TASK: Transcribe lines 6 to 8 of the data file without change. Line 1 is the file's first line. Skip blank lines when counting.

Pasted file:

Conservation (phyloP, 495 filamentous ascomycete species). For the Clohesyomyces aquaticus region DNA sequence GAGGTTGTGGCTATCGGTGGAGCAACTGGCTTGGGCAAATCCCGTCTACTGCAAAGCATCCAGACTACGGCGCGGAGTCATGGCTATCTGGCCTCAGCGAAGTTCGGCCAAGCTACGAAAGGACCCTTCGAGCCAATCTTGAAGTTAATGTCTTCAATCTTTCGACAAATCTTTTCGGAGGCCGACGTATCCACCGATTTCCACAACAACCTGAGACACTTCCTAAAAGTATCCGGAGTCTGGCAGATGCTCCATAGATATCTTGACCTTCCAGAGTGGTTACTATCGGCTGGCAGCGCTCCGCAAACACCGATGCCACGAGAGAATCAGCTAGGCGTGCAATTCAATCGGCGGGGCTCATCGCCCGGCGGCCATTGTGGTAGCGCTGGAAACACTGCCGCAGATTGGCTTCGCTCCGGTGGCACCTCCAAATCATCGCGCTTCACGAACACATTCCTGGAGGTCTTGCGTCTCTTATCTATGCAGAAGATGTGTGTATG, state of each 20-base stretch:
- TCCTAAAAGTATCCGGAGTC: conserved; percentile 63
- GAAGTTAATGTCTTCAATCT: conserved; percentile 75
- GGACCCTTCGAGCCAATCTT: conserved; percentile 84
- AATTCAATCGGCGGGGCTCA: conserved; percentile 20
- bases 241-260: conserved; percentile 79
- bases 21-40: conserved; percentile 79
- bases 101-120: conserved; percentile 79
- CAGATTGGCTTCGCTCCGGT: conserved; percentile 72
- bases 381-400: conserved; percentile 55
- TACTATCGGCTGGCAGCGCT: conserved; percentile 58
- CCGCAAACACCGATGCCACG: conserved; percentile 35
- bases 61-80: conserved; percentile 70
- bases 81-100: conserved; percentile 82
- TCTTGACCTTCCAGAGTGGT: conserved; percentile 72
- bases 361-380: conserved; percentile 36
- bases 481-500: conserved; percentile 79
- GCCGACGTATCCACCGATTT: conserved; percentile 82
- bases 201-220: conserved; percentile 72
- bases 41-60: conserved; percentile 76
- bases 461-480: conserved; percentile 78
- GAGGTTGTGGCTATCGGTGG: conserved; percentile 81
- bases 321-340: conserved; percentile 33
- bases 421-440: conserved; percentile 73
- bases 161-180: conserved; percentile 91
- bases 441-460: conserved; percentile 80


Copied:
- bases 241-260: conserved; percentile 79
- bases 21-40: conserved; percentile 79
- bases 101-120: conserved; percentile 79